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Rotary table/Divider plate question

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  • Rotary table/Divider plate question

    Today I washed all the cosmoline gunk off my Divider plates which came with my rotary table (which I purchased 3 years ago). I followed the Chinglish instructions, and after slotting the holes in the divider plates so they would actually fit the bolt pattern in the rotary table (Thats a whole 'nuther story) I was able to assemble things okay. I am beginning to figure out how the divider plates are supposed to work---fortunately I am using the rotary table to cut an eithteen tooth gear, which means 5 full rotations of my handle to accomplish the 20 degrees between cutting positions, so I can use any of the divider plates. (Mine is a 90:1 gear reduction).----Now the question---Those brass arms (I think they are called "sectors") have a screw, which when tightened will lock the angle between the sector arms---However, the two arms (now locked at some angle) seem to rotate fairly freely on the center hub.---They shouldn't do that, should they?? If I am doing some exotic pattern that calls for X number of full rotations and then count how ever many additional holes in the divider plates to let my spring loaded handle pin drop into (Which I THINK is supposed to be located by one of the sector arms)---and the arms rotate out of position---then I'll end up dropping my spring loaded pin into the wrong hole. What am I not understanding here???---Brian
    Brian Rupnow

  • #2

    The sector arms on the dividing head are usually spring loaded, with a flat washer that is formed to provide pressure, to prevent rotation while you move the crank. They have to be able to be moved easily after you complete the desired move and advance to the next position.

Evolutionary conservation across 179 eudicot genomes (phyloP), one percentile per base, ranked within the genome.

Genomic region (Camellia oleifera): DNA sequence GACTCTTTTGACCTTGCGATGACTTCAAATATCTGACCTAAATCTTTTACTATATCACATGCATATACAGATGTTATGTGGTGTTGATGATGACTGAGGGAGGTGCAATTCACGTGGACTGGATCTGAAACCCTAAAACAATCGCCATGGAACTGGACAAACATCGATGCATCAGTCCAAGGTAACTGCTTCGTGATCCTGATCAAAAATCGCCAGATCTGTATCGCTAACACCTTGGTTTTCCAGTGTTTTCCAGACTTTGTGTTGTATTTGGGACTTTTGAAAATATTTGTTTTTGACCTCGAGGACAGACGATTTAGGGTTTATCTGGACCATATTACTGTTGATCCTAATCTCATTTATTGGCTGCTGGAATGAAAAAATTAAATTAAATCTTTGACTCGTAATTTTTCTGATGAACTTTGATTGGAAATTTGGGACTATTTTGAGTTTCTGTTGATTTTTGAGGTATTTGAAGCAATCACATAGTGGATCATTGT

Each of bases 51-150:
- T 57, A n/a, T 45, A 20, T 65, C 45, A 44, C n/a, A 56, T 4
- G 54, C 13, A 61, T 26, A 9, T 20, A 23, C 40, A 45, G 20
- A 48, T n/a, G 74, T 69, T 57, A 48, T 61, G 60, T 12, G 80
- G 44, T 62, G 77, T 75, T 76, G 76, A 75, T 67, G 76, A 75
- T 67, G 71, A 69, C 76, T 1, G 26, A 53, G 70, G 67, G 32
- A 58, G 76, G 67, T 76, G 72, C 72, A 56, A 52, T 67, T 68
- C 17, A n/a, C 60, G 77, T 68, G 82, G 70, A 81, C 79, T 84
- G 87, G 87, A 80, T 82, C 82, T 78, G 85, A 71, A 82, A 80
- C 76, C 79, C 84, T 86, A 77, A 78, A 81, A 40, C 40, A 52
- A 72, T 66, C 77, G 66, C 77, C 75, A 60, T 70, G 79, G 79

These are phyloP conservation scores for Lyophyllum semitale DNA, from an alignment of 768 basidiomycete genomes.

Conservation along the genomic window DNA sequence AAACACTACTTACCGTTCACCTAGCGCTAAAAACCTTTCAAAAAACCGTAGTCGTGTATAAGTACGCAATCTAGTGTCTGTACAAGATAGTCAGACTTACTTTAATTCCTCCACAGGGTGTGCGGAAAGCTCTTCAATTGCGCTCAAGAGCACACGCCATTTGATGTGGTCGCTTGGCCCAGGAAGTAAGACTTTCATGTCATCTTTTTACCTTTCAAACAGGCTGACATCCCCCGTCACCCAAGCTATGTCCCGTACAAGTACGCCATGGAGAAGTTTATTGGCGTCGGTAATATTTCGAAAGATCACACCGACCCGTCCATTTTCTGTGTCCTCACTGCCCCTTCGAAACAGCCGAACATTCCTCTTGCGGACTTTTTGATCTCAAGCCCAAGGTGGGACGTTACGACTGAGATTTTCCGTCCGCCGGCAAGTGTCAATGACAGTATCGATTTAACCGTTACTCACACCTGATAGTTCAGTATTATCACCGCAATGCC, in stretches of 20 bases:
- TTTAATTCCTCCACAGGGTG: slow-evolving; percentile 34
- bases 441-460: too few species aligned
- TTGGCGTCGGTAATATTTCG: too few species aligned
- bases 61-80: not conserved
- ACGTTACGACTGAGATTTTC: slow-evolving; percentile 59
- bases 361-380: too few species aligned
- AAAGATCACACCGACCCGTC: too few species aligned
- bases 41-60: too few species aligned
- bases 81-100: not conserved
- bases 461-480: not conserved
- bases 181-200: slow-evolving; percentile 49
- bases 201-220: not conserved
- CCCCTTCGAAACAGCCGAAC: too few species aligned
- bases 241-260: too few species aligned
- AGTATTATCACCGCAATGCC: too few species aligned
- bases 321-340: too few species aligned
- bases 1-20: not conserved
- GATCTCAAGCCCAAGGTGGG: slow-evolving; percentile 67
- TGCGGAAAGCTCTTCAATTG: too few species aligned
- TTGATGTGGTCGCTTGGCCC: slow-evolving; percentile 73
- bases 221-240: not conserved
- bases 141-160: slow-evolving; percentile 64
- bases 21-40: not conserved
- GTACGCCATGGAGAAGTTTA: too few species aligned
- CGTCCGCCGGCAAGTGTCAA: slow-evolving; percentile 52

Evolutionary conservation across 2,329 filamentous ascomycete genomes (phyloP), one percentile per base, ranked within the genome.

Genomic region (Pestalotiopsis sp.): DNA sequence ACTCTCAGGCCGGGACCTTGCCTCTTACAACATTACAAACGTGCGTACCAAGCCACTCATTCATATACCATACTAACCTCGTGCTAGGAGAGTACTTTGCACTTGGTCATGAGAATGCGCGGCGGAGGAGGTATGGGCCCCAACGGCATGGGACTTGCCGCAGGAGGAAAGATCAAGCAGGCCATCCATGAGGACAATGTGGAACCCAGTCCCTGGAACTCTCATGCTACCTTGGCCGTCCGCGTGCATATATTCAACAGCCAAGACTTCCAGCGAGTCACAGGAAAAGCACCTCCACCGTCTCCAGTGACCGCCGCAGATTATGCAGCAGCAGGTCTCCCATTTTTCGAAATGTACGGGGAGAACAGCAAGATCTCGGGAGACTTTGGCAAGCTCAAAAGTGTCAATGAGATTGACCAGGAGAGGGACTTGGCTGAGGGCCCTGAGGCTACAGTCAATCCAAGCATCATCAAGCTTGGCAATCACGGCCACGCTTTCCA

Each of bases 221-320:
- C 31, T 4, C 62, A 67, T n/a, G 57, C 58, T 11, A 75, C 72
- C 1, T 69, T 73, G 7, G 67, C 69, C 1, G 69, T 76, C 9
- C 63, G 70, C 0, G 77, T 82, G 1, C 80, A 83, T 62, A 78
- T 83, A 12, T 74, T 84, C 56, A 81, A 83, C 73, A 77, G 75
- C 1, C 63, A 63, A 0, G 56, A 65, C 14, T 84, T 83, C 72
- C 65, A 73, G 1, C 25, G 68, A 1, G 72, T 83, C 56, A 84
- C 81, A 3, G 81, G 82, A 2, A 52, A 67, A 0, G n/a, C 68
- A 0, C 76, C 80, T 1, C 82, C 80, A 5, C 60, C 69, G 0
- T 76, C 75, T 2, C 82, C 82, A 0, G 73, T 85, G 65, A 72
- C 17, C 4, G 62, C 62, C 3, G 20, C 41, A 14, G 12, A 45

• #3
      Thanks J R---I guess mine must be okay then. they don't "flop around" but if you weren't paying attention when you were turning the handle and the pin did hit them, they would move. I guess that just means "Pay attention"!!!----Brian
      Brian Rupnow


      • #4
        That's why I like the electronic ones, it keep a tally where you are and if you get interrupted you don't loose track.

        Been there done that.

        Sir John , Earl of Bligeport & Sudspumpwater. MBE [ Motor Bike Engineer ] Nottingham England.


        • #5
          The blades should swing with some friction. Here's a fun video showing them in action. Crank up the audio!


          • #6


            Just a word of caution.

            The first hole is "0".

            For example the second ring of holes in from the outer edge spans 11 holes which is 10 spaces.

            Count as you do from zero on a rule.


            • #7
              When you pull the pin to begin turning the handle, can the handle be pulled back and rotated to stay retracted? One of my devices does and one doesn't. If it's got that feature it makes in less nerve wracking making multiple turns without worrying about slipping and moving the sector arms inadvertently.

              I also usually try to get in a rhythm of doing each step the same. So after the machine operation, move the sector arms to the next spot, then pull the pin. OR, set it to the next position when you come to a stop and before you machine. There's nothing worse than trying to remember if you did or didn't while you're holding the pin wavering about where to set it down next.
              "People will occasionally stumble over the truth, but most of the time they will pick themselves up and carry on" : Winston Churchill